Welcome to the age of technology. I can still remember when my family didn’t own a personal computer, yet now my mom, dad and sisters all own their own laptops. That’s just the beginning.
Now, I have a smart phone with more processing power than our first desktop computer. I can receive email and news from my phone 24 hours a day. The new trend in technology is tablet computers that are portable and powerful.
Social media such as Twitter and Facebook allow us to communicate with thousands of people in a matter of seconds. Despite all of this technology, there are still people who can’t — or don’t —take advantage of all these valuable tools.
I understand that in this era of scare-tactic media, politics and advertising, people have concerns about how much information about them is available to the public. The most important thing to understand is you are the gatekeeper to all information about you.
If you don’t want friends, family, professors or employers to know something about you, then don’t put it on Facebook and don’t tweet about it, but don’t use it as an excuse to not use the technology.
Celebrities provide a shining example of how to use and misuse the ability to speak to millions of people directly and instantly. Some celebrities use social media as a way to directly connect with fans, build excitement for upcoming public appearances, champion political issues and nearly anything else they want to do. It’s a great way for people to instantly distribute information with almost no cost.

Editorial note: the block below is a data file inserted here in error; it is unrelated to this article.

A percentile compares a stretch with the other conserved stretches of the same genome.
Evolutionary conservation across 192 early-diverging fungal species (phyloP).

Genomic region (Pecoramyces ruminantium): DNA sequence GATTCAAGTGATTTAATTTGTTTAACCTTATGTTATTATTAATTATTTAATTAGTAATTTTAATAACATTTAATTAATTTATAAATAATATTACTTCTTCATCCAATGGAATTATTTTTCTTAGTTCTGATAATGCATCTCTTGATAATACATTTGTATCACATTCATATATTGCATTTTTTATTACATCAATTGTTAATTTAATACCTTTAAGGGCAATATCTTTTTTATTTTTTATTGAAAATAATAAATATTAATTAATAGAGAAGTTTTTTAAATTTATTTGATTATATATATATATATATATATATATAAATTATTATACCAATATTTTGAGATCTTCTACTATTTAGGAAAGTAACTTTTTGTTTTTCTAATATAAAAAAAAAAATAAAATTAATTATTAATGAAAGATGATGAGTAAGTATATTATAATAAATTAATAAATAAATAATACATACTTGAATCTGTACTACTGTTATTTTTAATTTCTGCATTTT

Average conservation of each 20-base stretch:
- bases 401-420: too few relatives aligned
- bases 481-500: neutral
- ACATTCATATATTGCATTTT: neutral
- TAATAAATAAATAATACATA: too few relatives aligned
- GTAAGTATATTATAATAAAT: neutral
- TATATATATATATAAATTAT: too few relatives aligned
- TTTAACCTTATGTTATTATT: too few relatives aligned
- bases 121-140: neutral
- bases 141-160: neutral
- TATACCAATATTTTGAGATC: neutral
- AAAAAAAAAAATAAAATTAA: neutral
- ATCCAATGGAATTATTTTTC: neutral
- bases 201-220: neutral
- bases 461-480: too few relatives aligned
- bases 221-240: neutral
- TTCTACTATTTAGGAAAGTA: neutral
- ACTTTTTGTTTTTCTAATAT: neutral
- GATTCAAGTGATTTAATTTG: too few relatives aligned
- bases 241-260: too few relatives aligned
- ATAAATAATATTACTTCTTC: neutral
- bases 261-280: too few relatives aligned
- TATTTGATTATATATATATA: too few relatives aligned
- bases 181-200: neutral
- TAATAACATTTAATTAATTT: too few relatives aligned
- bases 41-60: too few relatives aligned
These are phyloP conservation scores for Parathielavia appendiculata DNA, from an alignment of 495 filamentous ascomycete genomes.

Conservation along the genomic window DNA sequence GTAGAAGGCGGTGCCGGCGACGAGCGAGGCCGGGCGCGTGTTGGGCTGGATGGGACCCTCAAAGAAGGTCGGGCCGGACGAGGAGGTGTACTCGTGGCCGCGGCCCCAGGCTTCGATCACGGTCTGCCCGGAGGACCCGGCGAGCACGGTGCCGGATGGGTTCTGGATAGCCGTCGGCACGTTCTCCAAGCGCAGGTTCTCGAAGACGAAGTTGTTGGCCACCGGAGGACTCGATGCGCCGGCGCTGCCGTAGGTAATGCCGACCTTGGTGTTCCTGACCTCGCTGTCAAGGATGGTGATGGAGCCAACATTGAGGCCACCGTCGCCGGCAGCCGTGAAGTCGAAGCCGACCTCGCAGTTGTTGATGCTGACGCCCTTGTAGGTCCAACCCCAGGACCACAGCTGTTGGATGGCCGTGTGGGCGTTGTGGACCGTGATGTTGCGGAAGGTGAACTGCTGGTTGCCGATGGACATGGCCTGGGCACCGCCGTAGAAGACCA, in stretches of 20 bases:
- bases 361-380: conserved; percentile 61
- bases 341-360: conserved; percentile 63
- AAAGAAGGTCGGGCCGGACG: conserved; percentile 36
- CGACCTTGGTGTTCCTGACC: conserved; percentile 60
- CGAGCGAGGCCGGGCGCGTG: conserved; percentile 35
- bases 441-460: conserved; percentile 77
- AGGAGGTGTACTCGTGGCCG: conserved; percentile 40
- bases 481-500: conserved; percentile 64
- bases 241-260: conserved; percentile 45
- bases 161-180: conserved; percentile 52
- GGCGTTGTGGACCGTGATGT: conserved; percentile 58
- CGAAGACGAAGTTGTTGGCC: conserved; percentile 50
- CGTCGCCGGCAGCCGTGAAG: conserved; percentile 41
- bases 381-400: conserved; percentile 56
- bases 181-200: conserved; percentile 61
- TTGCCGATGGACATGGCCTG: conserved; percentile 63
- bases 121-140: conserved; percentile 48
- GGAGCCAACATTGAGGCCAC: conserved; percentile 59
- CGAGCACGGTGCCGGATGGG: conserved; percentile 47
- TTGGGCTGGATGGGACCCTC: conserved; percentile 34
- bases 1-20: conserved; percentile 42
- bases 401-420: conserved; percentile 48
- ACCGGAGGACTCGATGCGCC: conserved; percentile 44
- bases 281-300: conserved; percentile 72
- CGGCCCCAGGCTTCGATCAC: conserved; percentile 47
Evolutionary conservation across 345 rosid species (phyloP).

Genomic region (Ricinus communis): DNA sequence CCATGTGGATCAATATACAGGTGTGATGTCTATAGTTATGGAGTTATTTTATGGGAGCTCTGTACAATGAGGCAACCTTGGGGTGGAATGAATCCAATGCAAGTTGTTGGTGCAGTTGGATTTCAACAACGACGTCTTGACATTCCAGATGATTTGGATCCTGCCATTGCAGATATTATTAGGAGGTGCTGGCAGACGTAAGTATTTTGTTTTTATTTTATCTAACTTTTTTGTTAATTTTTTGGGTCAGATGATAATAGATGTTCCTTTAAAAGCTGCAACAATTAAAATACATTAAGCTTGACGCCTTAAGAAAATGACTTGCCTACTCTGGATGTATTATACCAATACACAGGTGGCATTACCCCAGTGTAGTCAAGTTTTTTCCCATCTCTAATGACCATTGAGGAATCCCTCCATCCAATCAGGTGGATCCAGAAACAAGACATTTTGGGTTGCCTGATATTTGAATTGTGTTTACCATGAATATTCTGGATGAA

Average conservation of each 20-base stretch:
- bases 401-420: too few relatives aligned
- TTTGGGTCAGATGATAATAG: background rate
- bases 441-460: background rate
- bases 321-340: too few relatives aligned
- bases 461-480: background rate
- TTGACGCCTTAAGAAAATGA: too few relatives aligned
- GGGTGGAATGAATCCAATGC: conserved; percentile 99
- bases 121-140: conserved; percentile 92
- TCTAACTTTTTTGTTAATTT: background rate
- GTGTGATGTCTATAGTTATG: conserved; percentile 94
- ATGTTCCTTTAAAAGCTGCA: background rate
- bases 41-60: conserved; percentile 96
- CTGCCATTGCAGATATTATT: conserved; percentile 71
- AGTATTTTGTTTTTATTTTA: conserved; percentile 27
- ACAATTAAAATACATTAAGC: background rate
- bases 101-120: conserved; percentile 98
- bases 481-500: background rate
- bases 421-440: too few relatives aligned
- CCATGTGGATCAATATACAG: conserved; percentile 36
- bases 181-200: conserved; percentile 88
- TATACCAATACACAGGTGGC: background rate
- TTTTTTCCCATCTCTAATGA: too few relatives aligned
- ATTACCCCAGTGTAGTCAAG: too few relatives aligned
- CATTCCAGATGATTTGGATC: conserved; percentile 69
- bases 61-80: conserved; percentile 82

Sometimes a celebrity will say something that results in a negative backlash. If you think about what you’re writing before you hit the send button, you can avoid saying something foolish. The potential benefits still
outweigh the negatives.
Being technology savvy is an asset in school and in your future career. You want to be the person who knows how to set up a Facebook page for your employer, use Twitter to communicate inside and outside the company, build and operate blogs and websites and teach others how to do the same. Part of your college education should be to teach yourself the proper way to use these to your advantage.
I’m not saying that everyone needs to run out and buy a smart phone, Tweet prolifically and get lost in the world of Facebook games, but when I see someone who doesn’t know how to use Twitter or set up a blog and refuses to use Facebook, I think of them as someone who isn’t with the times.
When you get your college degree and apply for a job, your employers will see what is on your Facebook. Not having Facebook tells them just as much as having pictures of yourself at that house party on Facebook. Neither is a good idea.
Even more basic than social media is the ability to use email correctly. When you email someone professionally, make sure you use correct grammar, punctuation, spelling and tone. Emailing your mom is different than emailing a professor or an employer, so make sure you treat each with an appropriate level of respect.
Most importantly, if you get an email from a student you are working with in a class, a member of an organization you work with, a professor or an employer, respond to them as quickly as possible. If you don’t have time to respond to their email fully, at least email them and tell them so. No response is the most frustrating response of all.
In the short span of my life I have seen computers go from bulky, black-and-green screened desktops to sleek, touch-screen devices that fit in your pocket. Technology will continue to develop over our lifetimes and even more innovative ways to communicate will be created. It is up to all of us to make sure we learn to use new technology and not get left behind.
Reach columnist John Hines at John.Hines@usd.edu